What Does Consent Really Mean? by Pete and Thalia Wallis, Illustrated by Joseph Wilkins
Publication date: November 21, 2017
While heading home from school one day, a coed group of friends talks about consent: what does it really mean, and how does it apply to their lives? As they talk, it becomes clear that guys and girls face different societal pressures. However, the group quickly realizes that neither gender is exempt from the negative effects of peer pressure, pornography, and media portrayals of gender roles.
Gradually, the teens in this group see that they all have to deal with unrealistic expectations regarding sexual prowess, beauty, and a lack of communication during sex. What people say on social media is no substitute for getting the facts about these subjects, and learning to articulate your thoughts and feelings within a relationship takes time. Talking about these issues with friends is a good place to start though, and understanding consent helps everyone to be more secure in their relationships and themselves.
This thoughtful and conversation-sparking book mercifully avoids the pitfalls of seeming awkward, preachy, or out of touch—the authors sympathetically portray a diverse group of friends who have very different ideas about what consent means. Some of the British slang here might take a few pages for American readers to get used to, but this book can help every reader better understand a complicated subject. Though teens might not pick this book up for fun, it’s a necessary title that will likely engage graphic novel fans and reluctant readers alike.
Valiant High by Daniel Kibblesmith, Illustrated by Derek Charm
Valiant Entertainment, LLC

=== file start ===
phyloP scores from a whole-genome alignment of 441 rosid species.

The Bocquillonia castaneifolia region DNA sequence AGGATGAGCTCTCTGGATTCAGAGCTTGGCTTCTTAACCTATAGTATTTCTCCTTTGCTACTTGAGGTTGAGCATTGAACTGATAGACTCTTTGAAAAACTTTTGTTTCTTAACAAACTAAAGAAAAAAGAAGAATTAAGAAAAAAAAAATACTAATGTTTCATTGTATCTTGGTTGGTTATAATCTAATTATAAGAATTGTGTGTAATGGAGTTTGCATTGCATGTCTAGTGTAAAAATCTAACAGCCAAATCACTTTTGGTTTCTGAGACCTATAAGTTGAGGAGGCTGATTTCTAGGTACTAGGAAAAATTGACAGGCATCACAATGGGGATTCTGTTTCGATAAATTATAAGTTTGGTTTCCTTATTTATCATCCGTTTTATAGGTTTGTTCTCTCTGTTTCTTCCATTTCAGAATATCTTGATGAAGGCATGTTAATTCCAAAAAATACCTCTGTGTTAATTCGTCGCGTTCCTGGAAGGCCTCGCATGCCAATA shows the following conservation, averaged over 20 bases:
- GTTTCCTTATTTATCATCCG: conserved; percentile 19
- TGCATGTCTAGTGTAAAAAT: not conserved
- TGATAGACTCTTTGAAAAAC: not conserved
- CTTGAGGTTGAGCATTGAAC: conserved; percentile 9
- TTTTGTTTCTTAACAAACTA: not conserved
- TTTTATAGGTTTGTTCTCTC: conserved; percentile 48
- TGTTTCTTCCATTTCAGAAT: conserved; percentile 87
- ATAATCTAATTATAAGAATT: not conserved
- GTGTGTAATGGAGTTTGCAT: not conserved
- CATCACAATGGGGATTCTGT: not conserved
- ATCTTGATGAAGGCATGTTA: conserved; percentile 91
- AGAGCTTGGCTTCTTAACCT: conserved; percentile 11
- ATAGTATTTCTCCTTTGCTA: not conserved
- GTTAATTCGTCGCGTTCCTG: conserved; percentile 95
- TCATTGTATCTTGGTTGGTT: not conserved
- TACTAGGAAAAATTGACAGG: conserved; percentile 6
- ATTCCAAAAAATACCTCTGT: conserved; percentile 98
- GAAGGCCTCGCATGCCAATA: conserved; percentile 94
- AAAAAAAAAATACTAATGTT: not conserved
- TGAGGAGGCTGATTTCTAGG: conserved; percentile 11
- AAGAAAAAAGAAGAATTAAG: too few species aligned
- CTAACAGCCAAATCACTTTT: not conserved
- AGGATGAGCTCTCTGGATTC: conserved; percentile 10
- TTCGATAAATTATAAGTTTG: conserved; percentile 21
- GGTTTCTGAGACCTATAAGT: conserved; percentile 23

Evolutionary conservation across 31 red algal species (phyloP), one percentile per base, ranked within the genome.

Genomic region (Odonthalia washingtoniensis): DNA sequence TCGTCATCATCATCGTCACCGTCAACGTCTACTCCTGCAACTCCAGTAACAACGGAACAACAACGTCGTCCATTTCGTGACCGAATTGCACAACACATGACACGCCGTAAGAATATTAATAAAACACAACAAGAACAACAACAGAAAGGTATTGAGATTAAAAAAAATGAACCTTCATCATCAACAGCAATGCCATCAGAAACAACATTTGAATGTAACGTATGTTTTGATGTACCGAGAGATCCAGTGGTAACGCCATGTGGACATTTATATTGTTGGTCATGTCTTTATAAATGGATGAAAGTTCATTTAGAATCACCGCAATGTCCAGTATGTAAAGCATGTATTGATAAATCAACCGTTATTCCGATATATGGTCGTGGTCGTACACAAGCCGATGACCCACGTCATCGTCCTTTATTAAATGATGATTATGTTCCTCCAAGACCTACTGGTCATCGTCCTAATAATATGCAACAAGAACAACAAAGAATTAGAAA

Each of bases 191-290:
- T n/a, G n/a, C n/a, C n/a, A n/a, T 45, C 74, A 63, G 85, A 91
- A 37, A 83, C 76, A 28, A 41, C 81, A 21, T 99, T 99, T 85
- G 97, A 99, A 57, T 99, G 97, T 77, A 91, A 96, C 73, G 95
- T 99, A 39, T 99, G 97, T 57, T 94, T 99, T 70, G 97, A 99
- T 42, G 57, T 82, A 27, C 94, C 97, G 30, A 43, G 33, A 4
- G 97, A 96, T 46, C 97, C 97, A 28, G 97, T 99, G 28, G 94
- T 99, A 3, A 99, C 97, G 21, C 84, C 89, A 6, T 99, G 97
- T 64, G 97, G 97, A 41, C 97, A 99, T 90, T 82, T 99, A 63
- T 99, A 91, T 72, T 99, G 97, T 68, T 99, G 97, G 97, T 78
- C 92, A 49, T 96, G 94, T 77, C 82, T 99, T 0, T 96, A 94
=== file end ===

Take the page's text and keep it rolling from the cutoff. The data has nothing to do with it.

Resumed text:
Publication date: September 4, 2018
Ordinary rites of passage—from gym class to dances—are extraordinary at Valiant High School, where super-powered teens aren’t allowed to use their powers (except during dodgeball). But there are secrets lurking in every hallway of this strange institution: what’s the deal with the mysterious car that Amanda discovers while searching for her possibly kidnapped best friend? Has Gilad really been a sophomore for decades? And, is Principal Harada hiding something sinister?
Amanda McKee and her classmates have superpowers, but their struggles with school, friendship, and getting crushes to notice them are deeply relatable. Teens looking for a fun blend of relationship drama and superheroes will enjoy this entertaining introduction to Valiant characters. Give this book to fans of the X-Men and My Hero Academia.
Hey, Kiddo: How I Lost My Mother, Found My Father, and Dealt with Family Addiction by Jarrett J. Krosoczka
Publication Date: October 9, 2018
Hey, Kiddo is a distinct departure from Krosoczka’s playful children’s graphic novels. He trades colorful characters for the darkness of his own childhood as the child of a heroin addict and the grandchild of alcoholics.
Krosoczka’s distinctive strength is to draw out the rich complexities of his mother and grandparents: despite the constant fighting, hostility, and disappointment, their love for Jarrett shines through. The artwork reflects this blend of darkness and tenderness as well: the restricted palette of greyscale with orange tones is softened by gentle lines used to draw his family members. One way this love is expressed is through Jarrett’s mom’s letters, cards, and drawings to him—which are included throughout the book, and his grandparents’ life-altering decision to encourage him to take classes at the Worcester Art Museum.
Readers trace the development of Jarrett’s connection to art, from the drawings he and his mother would send back and forth when she was in prison to finding his niche in high school as a newspaper cartoonist and his use of drawing as a means to survive and escape. Jarrett’s grandfather gives him one of the most affirming gifts of all: he tells Jarrett that he doesn’t have to go into the family business if he doesn’t want to when he grows up.
This memoir is a terrific addition to a graphic novels collection and is accessible to both younger and older teens. This book pairs well with art-focused graphic novel memoirs like The Dumbest Idea Ever! by Jimmy Gownley and darker memoirs about mental illness like Lighter Than My Shadow by Katie Green.